Fleet News

Citroen Xantia HDI

Citroen

Review

##xant.jpg --Right##PROMISING more flexible torque, lower emissions, quieter running, greater refinement and better performance, Citroen is sure its HDI will help turn around the past few years of downward diesel trends among fleets. Since a peak of 215,105 in 1995, fleet sales dropped steadily to 203,626 last year and have continued their downward slide apart from one month this year.

Common rail carries fuel at extremely high pressure which is injected into the cylinder using electronic fuel injection, doing away with a hefty diesel pump and saving weight, while allowing for precise use of fuel, cutting CO2 emissions by 22%.Its clean credentials will be improved even further, the company says when the NOx catalyst is also fitted, cutting out 50% of nitrous oxides, although this is tied to the availability of ultra-low sulphur fuel.

Using the more advanced technology, the Xantia HDI, which stands for high pressure direct injection, produces 110bhp and 184lb-ft of torque, the same as the outgoing 2.1-litre turbodiesel it replaces. But it is the manner the HDI produces power that makes the difference. It provides nearly all its pulling power from 1,500rpm, 500rpm less than the 2.1 and also produces full torque lower down the rev range.

This extra flexibility, along with more efficient use of fuel from the injection system, means the economy figures are a world away from the outgoing model, 51.4mpg compared to the 2.1-litre's 40.4mpg in combined driving. It uses a two-stage injection process to cut down on noise and the high pressure of fuel injected into the cylinder ensures a cleaner burn from start-up, cutting out the telltale black puff of smoke sometimes associated with diesels.

Added to this, Citroen has extended service intervals from 6,000 to 12,500 miles to save on servicing costs. Total Xantia sales are expected to be about 20,000 for this year, with fleet sales making up the majority at 75%. Of these, diesel makes up about 60% of sales. Citroen executives are so confident of the new diesel's performance they are predicting it will attract fans of petrol as well as diesel drivers from rival manufacturers.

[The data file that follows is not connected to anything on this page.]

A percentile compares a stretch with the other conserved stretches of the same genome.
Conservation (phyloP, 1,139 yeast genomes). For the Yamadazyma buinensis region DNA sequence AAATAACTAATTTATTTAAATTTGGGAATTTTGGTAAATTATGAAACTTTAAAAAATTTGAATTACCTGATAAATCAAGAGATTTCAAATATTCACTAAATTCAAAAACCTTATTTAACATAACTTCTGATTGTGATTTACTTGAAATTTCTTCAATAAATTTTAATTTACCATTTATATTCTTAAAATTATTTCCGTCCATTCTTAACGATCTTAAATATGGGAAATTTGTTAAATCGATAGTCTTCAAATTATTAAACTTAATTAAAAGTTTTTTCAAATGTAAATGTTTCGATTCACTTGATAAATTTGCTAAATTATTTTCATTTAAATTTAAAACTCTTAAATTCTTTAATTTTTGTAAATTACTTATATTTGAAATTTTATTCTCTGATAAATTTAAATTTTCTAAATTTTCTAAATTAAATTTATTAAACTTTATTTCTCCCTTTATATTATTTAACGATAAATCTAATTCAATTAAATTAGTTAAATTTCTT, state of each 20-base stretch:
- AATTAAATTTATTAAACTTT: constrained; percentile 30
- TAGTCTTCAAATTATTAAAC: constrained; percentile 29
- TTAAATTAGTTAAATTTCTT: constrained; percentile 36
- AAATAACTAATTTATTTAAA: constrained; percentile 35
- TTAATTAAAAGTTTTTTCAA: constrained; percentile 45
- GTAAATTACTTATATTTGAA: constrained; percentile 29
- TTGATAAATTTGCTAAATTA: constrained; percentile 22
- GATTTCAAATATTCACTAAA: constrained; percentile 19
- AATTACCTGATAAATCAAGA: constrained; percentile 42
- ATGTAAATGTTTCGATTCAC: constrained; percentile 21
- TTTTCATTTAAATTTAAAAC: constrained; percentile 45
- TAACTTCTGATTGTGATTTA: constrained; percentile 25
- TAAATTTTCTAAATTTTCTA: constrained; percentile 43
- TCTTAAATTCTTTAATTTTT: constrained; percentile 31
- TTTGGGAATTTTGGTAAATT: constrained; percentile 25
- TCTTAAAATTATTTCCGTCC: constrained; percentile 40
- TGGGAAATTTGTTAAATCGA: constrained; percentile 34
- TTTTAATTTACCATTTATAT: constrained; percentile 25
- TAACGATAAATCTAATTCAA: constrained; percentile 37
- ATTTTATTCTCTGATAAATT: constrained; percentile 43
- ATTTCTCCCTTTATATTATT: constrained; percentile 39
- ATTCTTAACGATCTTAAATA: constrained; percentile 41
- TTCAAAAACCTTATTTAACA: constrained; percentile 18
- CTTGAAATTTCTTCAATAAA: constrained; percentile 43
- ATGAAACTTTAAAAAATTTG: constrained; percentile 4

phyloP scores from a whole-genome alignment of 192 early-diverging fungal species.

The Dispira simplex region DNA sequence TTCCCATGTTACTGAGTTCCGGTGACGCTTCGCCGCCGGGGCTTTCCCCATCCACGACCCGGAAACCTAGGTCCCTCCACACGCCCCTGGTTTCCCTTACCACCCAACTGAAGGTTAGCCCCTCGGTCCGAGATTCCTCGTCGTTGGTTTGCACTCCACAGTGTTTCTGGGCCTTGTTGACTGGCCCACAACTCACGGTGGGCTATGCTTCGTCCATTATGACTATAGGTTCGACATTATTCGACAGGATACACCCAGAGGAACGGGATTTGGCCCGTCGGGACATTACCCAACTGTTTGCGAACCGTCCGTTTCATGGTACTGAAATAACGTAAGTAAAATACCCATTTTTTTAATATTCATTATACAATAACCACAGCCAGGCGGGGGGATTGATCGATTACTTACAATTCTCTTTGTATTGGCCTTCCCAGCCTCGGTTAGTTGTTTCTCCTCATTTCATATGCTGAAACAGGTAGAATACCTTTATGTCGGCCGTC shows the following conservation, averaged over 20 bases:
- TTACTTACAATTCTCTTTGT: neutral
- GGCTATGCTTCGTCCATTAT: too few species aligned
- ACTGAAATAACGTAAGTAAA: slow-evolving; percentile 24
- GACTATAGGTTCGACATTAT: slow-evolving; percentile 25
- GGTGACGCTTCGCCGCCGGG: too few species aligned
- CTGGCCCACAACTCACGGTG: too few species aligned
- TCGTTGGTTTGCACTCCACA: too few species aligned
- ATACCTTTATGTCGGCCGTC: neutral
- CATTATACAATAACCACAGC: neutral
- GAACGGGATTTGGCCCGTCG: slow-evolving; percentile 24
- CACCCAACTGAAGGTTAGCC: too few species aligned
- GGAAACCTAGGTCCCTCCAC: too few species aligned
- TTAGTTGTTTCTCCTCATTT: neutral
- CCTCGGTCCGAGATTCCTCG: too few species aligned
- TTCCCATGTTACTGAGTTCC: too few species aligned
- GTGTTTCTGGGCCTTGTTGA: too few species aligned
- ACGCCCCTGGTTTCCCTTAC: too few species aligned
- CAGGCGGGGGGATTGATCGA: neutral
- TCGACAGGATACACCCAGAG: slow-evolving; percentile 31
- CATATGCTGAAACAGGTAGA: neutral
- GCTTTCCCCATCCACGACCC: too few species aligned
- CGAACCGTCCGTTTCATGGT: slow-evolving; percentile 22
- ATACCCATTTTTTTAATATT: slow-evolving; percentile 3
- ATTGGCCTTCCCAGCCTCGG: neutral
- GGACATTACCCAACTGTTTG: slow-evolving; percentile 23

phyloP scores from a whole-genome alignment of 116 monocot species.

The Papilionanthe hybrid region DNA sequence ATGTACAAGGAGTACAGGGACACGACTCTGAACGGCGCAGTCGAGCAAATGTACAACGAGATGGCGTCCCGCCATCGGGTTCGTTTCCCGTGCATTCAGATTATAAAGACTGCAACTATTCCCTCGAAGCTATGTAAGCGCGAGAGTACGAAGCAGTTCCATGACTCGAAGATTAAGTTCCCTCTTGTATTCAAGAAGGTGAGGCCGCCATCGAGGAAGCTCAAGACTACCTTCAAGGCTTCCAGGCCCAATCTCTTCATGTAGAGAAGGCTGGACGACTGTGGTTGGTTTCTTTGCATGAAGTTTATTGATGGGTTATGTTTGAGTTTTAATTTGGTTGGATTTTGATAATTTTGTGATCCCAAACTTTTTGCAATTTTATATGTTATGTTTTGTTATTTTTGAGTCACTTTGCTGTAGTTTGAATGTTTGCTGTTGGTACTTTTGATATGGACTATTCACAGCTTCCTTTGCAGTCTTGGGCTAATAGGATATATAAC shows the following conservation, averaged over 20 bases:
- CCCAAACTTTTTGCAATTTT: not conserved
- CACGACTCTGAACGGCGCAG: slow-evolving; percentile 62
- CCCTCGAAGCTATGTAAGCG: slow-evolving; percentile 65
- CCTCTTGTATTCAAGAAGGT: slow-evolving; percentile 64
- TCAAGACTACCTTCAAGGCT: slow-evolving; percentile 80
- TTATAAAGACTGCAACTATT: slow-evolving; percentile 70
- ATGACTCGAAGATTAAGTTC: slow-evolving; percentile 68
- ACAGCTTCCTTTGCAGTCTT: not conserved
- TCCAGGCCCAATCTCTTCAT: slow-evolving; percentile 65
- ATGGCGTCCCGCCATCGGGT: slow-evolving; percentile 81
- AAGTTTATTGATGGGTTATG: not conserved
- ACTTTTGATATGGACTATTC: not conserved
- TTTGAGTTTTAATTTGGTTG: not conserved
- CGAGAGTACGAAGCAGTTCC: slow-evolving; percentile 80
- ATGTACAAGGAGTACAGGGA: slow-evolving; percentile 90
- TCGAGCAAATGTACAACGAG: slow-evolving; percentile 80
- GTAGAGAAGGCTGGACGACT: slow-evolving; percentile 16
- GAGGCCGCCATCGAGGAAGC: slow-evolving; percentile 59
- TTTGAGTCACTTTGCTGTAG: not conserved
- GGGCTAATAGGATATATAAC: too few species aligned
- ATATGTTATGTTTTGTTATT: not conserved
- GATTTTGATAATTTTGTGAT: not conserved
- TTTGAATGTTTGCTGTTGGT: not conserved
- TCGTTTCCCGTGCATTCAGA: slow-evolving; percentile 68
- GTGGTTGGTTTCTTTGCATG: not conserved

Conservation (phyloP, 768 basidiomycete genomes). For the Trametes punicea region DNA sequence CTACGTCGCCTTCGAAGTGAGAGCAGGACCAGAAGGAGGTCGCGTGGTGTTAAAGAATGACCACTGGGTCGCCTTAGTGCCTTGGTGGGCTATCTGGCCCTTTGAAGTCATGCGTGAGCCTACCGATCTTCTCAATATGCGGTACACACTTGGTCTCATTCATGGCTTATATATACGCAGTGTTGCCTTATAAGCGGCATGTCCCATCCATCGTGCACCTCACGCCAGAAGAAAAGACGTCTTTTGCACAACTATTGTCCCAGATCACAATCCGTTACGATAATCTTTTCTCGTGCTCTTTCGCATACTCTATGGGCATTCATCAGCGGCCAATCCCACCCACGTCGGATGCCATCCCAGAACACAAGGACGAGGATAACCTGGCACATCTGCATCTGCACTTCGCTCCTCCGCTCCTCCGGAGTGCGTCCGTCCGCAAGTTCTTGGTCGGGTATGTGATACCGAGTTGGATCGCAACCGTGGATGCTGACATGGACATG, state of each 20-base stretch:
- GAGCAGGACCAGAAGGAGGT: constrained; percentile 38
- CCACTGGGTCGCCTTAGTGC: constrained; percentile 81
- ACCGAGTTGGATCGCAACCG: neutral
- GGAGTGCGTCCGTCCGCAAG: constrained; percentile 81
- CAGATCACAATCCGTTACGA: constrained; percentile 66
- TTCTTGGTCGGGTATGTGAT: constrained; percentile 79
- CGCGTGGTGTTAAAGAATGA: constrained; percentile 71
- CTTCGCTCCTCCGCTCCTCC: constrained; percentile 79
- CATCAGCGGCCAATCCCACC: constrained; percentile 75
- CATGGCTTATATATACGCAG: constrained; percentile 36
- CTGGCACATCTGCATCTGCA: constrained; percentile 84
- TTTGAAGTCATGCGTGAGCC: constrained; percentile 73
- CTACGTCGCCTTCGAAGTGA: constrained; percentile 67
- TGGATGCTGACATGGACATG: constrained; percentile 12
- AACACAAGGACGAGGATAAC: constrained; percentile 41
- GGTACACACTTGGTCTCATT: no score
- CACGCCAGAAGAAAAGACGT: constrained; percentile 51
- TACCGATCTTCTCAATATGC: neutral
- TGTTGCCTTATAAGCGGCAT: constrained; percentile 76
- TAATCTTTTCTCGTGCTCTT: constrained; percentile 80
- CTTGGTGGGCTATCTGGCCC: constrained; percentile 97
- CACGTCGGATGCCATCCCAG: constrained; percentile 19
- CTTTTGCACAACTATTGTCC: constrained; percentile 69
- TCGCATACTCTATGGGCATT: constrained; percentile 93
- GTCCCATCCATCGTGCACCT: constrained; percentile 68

But Marc Raven, Citroen's public affairs director said: 'We must be realistic, however, because the Xantia 2.1 TD and now the 2.0-litre HDI is not going to be the volume model. The main seller has been the 1.9 litre turbodiesel and when the 90bhp 2.0-litre HDI is launched then we would expect it to attract petrol buyers because of the astonishing saving they can make on fuel consumption.'

However, the firm would not be drawn on exact expectations for diesel sales figures, although they should be above current levels. Fleets can expect to see the 90bhp HDI, which cuts power by taking out the intercooler used in the 110bhp HDI, appearing in the Xantia towards the middle of next year, along with the Xsara and the new Picasso people-carrier.

The new Xantia 2.0 HDI is available in SX and Exclusive trim, with equipment levels revised upwards, and also LX level, brought in to appeal specifically to fleets. An estate version is also available with the same engine and trim line-up. Prices have increased for each trim level, although equipment has also increased substantially, with side and front airbags standard for passenger and driver throughout the range.

CO2 emissions and fuel consumption data correct at time of writing. The latest figures are available in the Fleet News fuel cost calculator and the company car tax calculator.

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